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Birds of Fire

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Editors’ Notes

Birds of Fire is the second and final studio album by the original, "classic" Mahavishnu lineup, but it's also a cornerstone of the jazz-rock fusion canon. For one thing, the interplay between the front line of guitar hero John McLaughlin, keyboardist Jan Hammer, and former Flock violinist Jerry Goodman is even more fiery and intense here than on the debut album. When the three of them start trading fours (following a lengthy, funky Rick Laird bass solo) on "One Word," it's like the fusion-era equivalent of an old-school bebop cutting session. Of course, McLaughlin's blistering licks are all over the record, but moments like the brassy synth solo on "Celestial Terrestrial Commuters" give hints of the greatness still to come from Hammer. But beyond all the smoldering solos, the tunes by bandleader and sole composer McLaughlin stand as much more than mere vehicles for jamming; they emerge as striking statements in and of themselves, be they contemplative pieces like the acoustic-based "Thousand Island Park" or one of the album's many barn-burners.

Customer Reviews

Still good

This album just passed my 3-buy test. I bought it when it came out, on vinyl, replaced it on cassette, and now bought it on mp3, and no regrets. Yes, I gave it a vacation during the CD era, but it's back now, baby.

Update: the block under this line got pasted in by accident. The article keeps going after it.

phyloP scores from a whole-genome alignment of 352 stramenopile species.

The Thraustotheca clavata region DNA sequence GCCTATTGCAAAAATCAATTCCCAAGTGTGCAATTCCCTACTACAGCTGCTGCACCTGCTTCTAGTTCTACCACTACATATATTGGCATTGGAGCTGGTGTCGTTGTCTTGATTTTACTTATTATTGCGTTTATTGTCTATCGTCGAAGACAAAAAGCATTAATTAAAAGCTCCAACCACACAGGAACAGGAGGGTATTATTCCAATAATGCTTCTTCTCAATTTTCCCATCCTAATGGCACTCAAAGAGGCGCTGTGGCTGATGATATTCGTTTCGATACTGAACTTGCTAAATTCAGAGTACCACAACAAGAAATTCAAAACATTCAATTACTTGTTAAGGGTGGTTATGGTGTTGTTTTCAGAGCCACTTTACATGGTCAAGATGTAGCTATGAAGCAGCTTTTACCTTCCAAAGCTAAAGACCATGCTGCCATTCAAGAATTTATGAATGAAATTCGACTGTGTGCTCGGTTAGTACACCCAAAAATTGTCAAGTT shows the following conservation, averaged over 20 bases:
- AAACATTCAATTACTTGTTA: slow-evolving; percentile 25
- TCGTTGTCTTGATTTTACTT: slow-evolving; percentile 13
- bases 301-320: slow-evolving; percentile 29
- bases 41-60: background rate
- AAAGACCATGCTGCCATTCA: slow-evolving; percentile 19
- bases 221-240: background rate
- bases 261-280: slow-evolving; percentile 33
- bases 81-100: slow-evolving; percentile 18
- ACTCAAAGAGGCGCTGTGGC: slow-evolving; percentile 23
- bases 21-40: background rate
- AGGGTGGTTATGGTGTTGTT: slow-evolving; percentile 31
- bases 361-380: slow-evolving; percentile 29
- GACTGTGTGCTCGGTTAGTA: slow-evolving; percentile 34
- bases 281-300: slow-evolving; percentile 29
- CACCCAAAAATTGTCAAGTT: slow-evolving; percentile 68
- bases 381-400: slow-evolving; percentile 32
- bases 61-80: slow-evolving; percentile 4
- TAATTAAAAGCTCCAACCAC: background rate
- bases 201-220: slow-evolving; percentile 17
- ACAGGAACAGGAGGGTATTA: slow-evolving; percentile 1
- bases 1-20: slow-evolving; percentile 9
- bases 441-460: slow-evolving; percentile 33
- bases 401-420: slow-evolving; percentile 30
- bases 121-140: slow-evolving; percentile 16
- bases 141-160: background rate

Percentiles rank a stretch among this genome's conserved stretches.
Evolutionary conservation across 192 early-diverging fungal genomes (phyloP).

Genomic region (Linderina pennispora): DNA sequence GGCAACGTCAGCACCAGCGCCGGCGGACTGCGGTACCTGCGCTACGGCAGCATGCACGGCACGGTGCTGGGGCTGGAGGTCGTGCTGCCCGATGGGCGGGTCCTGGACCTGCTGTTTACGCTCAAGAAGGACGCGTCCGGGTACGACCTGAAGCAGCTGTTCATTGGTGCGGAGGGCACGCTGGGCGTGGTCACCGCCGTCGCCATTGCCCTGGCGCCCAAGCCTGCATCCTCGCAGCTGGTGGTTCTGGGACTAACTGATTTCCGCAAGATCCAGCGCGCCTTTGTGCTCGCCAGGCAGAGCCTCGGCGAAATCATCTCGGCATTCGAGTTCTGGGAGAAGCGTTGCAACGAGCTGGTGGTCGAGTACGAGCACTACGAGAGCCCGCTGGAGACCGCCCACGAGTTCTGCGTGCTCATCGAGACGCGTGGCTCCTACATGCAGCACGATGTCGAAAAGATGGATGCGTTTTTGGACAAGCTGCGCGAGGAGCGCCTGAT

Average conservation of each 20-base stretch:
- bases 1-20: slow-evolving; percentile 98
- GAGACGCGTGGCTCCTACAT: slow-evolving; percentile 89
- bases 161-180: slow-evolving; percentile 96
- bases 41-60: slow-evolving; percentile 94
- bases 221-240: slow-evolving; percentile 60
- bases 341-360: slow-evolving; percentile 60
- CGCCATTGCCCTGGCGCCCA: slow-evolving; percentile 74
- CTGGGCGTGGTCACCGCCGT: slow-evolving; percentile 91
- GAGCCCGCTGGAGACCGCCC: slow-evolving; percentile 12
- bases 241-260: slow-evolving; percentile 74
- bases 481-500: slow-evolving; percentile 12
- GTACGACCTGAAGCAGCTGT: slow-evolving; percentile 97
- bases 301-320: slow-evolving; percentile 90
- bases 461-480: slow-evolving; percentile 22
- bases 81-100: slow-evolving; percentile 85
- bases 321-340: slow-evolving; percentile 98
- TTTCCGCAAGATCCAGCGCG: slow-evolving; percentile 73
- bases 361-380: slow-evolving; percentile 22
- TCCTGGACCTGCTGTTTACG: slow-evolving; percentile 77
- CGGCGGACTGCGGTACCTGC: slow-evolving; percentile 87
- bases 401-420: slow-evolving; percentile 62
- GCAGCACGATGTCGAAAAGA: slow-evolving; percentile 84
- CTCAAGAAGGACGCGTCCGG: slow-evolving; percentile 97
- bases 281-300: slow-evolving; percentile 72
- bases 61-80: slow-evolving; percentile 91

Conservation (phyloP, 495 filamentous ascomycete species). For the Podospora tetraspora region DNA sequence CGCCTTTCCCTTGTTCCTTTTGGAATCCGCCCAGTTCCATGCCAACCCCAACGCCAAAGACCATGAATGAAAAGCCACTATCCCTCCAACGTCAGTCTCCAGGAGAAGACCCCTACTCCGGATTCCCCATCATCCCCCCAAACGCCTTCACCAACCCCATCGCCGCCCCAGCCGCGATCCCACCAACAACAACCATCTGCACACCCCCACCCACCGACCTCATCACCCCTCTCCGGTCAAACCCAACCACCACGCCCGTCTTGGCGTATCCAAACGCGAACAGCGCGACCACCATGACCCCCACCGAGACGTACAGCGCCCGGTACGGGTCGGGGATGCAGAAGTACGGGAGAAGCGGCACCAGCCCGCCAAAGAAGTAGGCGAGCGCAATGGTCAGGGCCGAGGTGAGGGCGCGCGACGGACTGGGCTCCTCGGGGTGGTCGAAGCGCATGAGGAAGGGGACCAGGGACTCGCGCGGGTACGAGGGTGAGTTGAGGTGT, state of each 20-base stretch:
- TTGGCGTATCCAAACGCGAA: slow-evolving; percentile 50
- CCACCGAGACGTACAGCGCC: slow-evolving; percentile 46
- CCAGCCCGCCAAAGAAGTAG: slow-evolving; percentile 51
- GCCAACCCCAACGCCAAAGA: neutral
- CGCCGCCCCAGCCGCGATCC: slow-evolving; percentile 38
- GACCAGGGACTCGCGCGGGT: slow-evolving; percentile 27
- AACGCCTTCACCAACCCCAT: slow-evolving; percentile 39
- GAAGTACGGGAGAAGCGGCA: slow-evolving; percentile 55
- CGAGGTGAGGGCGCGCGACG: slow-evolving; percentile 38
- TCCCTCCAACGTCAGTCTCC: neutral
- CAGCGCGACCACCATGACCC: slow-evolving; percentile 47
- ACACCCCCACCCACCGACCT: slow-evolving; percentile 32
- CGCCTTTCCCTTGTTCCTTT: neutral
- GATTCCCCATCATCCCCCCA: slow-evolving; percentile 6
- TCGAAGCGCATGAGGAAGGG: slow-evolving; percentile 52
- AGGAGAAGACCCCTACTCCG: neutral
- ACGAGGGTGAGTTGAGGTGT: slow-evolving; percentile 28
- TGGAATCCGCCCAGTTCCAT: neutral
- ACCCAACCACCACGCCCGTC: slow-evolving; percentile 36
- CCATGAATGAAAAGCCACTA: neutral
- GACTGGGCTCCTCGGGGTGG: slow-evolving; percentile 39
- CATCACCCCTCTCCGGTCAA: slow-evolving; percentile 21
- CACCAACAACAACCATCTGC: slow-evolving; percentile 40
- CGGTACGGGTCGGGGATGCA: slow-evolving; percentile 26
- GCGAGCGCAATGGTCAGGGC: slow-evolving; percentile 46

Jazz rock fusion at its finest

Upon seeing this album ranked in the 50 albums that built prog rock, I had to check it out.

The energy displayed by the musicians and their obvious talent makes this a great listen, whether you are a fan of jazz or not. I can definitely see the progressive elements in the music that earned this recording a place on the list.

I especially enjoy the track One Word. It is almost 10 minutes long, but only seems to be a couple of minutes long when you listen to it.

Didn't enjoy the song Open Country Joy as much, but it was still okay.

J

I Don't Know What to say

After listening to this album for the first time, I was left absolutely speechless…. Expletives and bouts of hysterical laughter are the only way that I can describe the majestic array of sound that just found its way into my ear canals. Bless you Mahavishnu Orchestra.

Biography

Formed: 1971

Genre: Jazz

Years Active: '70s, '80s

One of the premiere fusion groups, the Mahavishnu Orchestra were considered by most observers during their prime to be a rock band, but their sophisticated improvisations actually put their high-powered music between rock and jazz. Founder and leader John McLaughlin had recently played with Miles Davis and Tony Williams' Lifetime. The original lineup of the group was McLaughlin on electric guitar, violinist Jerry Goodman, keyboardist Jan Hammer, electric bassist Rick Laird, and drummer Billy Cobham....
Full Bio